Letter IEDI n. 1116—Industrial setback and GDP weakening
Signs of weakening economic activity have been piling up as we move towards the end of the year. The 3rd quarter of 2021 ended with widespread losses in all major sectors of the economy, leading to another round of reductions in GDP projections for both the present year and 2022. As some had predicted, overcoming the COVID-19 crisis has not been an easy task.
In Sep'21, the decline was led by retail trade which, in its broad concept, registered -1.1% compared to Aug'21, followed by services, with -0.6%, and then the industry, whose 0.4% fall was its seventh negative rate in the seasonally adjusted series in the nine months of 2021 covered by IBGE statistics.
As a result, the Central Bank's IBC-Br indicator, which works as a GDP proxy, showed a drop of 0.27% from Aug'21 to Sep'21. Since the end of October, market expectations collected by the Focus Survey point to Brazilian GDP growing less than 5% in 2021 and last week they also signaled, for the first time, a rate below 1% for next year: 4.88% in 2021 and 0.93 in 2022. It is worth remembering that, at the beginning of the current half-year, the projections were 6% and 2.3%, respectively.
Although retail has moved backward more strongly in Sep'21, under the negative effect of inflation acceleration and very high unemployment, it is the industry whose evolution throughout 2021 has left something to be desired. Industrial losses are happening month after month in the wake of the disorganization of supply chains, the fall in the population's purchasing power and the rise in interest rates and economic policy uncertainties. The path of total GDP would be different if the important growth lever that the industry represents was at work.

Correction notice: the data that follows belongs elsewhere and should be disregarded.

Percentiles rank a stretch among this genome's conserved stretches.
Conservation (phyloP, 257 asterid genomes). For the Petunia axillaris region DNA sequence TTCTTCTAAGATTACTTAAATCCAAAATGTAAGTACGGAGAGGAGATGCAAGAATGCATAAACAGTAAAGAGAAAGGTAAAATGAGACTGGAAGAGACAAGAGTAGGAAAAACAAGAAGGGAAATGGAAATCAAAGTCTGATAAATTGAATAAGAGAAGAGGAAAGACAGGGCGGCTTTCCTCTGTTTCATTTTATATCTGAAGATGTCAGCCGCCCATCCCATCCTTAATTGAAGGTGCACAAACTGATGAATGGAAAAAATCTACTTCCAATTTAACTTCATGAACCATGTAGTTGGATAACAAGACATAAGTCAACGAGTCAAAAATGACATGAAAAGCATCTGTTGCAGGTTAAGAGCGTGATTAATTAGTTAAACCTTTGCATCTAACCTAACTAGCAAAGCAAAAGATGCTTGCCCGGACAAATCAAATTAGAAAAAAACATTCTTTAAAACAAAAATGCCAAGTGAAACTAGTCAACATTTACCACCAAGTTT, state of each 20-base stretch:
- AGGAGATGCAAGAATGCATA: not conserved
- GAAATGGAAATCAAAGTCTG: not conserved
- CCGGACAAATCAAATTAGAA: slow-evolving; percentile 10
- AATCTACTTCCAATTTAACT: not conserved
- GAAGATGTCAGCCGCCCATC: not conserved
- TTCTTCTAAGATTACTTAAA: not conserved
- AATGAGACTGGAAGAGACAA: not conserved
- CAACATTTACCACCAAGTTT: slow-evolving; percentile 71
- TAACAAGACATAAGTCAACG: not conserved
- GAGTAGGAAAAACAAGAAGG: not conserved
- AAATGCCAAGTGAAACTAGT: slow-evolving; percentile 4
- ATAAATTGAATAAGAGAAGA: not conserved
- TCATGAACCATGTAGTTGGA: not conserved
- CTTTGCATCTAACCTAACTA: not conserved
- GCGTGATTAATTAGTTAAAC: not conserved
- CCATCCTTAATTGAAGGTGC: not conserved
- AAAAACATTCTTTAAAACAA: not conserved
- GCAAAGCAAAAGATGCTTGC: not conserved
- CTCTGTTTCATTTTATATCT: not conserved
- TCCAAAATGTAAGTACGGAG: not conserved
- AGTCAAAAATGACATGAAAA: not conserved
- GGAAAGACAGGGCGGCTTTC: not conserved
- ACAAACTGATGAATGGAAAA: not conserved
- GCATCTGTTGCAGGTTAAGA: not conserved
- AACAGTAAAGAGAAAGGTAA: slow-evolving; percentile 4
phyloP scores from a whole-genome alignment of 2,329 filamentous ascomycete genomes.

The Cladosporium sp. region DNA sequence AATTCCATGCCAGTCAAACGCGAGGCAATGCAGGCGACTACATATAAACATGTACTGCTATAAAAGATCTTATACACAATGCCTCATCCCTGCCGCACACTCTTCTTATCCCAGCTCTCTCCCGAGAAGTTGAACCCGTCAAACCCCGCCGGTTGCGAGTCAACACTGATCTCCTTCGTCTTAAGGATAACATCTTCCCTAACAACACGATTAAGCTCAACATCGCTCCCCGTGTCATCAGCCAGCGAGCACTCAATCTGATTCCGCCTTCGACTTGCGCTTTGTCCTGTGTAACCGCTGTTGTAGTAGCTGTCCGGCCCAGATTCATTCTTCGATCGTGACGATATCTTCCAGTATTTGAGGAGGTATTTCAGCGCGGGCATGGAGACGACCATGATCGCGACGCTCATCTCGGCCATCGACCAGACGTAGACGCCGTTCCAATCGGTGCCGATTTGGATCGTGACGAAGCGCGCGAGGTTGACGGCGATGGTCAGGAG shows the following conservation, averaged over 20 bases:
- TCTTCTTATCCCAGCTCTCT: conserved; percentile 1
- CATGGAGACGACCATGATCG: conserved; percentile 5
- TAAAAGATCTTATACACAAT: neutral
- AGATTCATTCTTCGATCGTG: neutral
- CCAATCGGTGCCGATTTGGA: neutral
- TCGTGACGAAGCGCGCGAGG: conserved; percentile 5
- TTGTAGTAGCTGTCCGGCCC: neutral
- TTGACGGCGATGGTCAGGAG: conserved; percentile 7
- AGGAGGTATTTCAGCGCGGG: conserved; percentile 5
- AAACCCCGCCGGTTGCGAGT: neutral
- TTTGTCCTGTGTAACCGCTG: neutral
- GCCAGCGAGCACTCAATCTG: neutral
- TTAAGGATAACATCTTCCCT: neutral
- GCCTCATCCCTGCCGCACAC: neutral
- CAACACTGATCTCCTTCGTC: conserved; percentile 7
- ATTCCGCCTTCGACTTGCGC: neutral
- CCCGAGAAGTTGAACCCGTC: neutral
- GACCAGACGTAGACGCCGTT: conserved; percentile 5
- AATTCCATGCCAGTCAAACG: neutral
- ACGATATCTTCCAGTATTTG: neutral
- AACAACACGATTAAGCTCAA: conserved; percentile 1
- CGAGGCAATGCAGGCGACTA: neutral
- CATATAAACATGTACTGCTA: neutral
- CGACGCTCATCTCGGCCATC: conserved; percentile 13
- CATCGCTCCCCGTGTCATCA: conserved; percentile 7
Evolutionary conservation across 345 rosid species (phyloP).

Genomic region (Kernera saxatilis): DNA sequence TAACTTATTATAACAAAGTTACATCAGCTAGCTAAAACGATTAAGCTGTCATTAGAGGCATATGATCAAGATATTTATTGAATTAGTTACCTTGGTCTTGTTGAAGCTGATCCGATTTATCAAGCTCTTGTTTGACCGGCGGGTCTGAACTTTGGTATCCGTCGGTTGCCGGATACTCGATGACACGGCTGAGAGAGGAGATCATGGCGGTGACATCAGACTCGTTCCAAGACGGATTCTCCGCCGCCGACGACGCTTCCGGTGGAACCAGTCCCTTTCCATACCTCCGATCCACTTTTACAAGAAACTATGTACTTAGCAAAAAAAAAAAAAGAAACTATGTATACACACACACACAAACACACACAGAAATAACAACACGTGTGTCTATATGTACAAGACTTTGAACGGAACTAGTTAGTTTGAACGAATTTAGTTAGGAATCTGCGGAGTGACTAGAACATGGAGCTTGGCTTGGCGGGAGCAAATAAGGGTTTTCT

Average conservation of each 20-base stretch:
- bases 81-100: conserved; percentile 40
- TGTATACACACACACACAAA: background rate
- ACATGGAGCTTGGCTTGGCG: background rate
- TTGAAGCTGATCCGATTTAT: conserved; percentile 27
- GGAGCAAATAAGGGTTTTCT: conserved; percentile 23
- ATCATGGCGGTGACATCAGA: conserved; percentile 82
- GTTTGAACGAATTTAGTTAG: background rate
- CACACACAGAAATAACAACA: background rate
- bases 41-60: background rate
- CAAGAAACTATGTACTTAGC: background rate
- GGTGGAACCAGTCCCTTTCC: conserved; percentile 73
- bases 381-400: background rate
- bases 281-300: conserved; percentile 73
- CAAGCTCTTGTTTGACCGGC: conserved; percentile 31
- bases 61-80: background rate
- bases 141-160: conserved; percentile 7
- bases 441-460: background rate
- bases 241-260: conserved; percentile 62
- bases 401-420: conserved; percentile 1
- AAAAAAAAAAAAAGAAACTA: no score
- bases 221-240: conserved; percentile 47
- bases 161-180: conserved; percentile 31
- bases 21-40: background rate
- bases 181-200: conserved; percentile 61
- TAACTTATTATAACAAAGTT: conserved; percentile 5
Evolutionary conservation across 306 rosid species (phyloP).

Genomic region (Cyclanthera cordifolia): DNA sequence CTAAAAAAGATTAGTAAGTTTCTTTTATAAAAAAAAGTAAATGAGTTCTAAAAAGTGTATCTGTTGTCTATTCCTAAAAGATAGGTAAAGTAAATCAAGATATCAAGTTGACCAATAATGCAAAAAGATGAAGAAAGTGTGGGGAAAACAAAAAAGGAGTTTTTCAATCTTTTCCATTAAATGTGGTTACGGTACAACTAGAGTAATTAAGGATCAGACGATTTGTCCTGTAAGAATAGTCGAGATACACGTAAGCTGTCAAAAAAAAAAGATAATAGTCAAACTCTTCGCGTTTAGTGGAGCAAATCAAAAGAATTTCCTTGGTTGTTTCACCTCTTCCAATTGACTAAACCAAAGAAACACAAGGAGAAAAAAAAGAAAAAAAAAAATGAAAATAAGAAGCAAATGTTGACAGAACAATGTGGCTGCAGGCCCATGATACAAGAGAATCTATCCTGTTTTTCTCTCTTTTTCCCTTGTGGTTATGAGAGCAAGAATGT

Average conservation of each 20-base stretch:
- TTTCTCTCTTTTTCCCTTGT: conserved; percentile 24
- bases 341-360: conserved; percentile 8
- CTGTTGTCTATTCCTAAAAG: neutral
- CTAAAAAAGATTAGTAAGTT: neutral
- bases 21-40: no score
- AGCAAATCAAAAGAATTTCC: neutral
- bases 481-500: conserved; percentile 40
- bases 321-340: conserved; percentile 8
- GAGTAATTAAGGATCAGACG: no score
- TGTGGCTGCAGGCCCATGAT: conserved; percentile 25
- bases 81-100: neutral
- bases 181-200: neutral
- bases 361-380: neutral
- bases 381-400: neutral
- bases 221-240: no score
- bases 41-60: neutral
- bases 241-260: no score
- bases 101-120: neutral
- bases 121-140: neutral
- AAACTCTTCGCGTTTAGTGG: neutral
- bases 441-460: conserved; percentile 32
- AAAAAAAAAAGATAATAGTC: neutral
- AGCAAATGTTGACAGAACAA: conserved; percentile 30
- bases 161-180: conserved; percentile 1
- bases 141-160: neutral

The industrial setback is clear: at the end of last year the sector was 3.3% above the pre-pandemic level (Feb'20) while in Sep'21 its production was 3.2% below that mark. In 2021, what was gained in the aftermath of the COVID-19 initial shock was lost, so much so that in Sep'21 versus Dec'20 there was a drop of 6.3%.
Retail trade, which managed to register a few months of growth in 2021, did not move backward as much as the industry in recent months, but in Sep'21, in its broad concept, real revenue was 2.6% lower than in Dec'20 and 1.7% below the pre-pandemic figure. In other words, it also lost the gains that the emergency aid and other emergency policies had helped the sector achieve in the second half of last year.
Even the year-on-year rates, which for some time were favored by the low bases of comparison, do not manage to hide the signs of a slowdown. In Q3'21 compared to Q3'20, the industry recorded -1.1% and narrow retail -1.3%. If sales of vehicles, auto parts and construction material are included, the performance of retail this quarter is no longer negative, but reaches only +0.9%.
This negative performance has widespread among both retail (50%) and industrial (54%) branches, but hit durable consumer goods more seriously. Its industrial production fell 16.9% in Q3'21 and furniture and household appliances (-18.2%) led retail losses in this period, followed by office, computer and communication equipment (-9.6%).
Services, in turn—whose recovery was slower than the other sectors' as the second wave of contagion by the coronavirus interrupted the normalization of several activities—for now have shown fewer signs of inflection, keeping their upward path.
In Sep'21, despite the negative rate in relation to the previous month, services’ real sales were 7.1% above the level of Dec'20 and 3.7% above the pre-pandemic figure. This means that, unlike retail trade and the industry, 2021 has been a favorable year for the sector, in large part thanks to the advance of vaccination against COVID-19.
In Q3'21 compared to the same period last year, services grew 15.2%, given the still depressed bases of comparison. Although all branches were in the black in this comparison, some of them still have a long way to go before resuming pre-pandemic revenue levels, such as air transport (-17.6%), services provided to households (-16.2% versus Feb'20) and administrative and complementary services (-4.4%), which generally comprise less qualified activities outsourced by companies.